Date of Award
Master of Science
Lance H. Baumgard
Heat stress (HS) negatively affects pig performance variables and is thus a costly industry issue. It is unknown whether or not HS directly or indirectly (via reduced feed intake) is responsible for the suboptimal production. To account for differences in nutrient intake, we utilized an ad-libitum thermal neutral control group and a pair-fed thermal neutral control group of pigs. In these experiments, pigs in HS conditions had increased body temperatures, reduced feed intake, and lighter body weights compared to controls. Presumably, this production difference may also includes a difference in body composition as HS pigs have increased circulating insulin levels, decreased basal lipolysis, and increased adipose tissue lipogenesis compared to bioenergetic controls. In addition, HS pigs had increased markers of protein catabolism. Heat stress pigs also had compromised intestinal integrity, but this appears to be due to be confounded by reduced nutrient intake, as pair-fed controls had similar intestinal dysfunction characteristics. In conclusion, heat stress directly and indirectly (via reduced feed intake) affects post-absorptive metabolism and intestinal integrity and both variables probably contribute to decreased growth parameters in young pigs.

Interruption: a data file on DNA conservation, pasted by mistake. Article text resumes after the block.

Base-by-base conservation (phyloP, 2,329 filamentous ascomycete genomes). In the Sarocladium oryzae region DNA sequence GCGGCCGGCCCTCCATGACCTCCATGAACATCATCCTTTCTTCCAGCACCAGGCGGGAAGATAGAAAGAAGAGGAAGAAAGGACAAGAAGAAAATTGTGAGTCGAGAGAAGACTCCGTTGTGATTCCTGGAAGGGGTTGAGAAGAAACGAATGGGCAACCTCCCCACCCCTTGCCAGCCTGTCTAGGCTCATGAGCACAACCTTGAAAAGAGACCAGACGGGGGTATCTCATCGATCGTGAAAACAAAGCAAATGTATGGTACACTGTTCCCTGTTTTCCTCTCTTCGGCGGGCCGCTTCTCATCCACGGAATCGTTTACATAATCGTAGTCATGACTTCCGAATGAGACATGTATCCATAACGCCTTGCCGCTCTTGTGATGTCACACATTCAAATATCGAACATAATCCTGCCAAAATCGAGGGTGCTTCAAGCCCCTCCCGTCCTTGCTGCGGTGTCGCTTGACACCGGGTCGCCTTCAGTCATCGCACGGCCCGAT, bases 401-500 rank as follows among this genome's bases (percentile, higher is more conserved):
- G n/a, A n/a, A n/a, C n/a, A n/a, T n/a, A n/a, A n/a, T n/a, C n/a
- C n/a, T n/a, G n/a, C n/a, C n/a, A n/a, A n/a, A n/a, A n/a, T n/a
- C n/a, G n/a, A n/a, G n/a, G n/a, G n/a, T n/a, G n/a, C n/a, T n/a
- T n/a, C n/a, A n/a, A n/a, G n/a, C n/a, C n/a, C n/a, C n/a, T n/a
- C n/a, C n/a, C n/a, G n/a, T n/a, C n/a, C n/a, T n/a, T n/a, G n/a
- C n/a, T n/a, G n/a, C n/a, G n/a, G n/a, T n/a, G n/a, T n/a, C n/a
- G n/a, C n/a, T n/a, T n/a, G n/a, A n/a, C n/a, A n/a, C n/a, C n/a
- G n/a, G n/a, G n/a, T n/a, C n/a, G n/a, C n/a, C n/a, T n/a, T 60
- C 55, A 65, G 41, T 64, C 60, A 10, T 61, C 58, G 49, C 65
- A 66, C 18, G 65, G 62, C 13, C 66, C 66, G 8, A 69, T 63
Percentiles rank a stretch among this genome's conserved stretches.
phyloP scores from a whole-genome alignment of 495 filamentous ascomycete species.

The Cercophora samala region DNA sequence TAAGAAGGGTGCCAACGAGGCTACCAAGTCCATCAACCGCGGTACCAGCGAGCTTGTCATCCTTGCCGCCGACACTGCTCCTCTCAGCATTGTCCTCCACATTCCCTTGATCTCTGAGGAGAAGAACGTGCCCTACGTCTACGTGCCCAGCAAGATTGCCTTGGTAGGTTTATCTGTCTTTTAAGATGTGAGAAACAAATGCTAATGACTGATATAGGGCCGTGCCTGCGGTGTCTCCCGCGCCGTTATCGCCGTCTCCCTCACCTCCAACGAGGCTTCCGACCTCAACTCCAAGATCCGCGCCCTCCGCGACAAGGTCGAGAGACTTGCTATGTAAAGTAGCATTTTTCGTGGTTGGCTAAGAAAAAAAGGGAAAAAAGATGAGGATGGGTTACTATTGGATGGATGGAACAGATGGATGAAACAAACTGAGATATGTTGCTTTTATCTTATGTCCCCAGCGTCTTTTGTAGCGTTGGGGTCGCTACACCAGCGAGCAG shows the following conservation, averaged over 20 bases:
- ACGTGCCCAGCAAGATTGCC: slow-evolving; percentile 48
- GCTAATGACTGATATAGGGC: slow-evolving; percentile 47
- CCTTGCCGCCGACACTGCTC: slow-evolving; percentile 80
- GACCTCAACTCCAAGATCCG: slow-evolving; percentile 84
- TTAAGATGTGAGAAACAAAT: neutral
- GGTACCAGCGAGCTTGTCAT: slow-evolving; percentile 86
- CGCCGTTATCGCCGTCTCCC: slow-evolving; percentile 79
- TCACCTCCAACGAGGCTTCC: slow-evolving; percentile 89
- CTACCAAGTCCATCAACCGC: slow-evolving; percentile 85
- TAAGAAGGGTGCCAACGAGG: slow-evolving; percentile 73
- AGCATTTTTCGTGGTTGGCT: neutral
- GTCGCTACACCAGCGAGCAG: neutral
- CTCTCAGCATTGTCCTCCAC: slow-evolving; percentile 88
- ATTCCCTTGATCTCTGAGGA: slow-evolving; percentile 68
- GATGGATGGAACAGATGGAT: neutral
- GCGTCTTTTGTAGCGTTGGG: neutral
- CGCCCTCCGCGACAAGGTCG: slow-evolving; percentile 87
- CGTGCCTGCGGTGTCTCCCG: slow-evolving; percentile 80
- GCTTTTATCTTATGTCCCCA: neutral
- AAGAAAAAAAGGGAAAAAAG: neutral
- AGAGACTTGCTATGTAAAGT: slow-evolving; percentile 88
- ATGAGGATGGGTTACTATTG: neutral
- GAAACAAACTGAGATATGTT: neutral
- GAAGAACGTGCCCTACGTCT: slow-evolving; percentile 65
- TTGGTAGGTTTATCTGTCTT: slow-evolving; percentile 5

Pearce, Sarah, "The effects of heat stress and nutritional status on metabolism and intestinal integrity in growing pigs" (2011). Graduate Theses and Dissertations. 12065.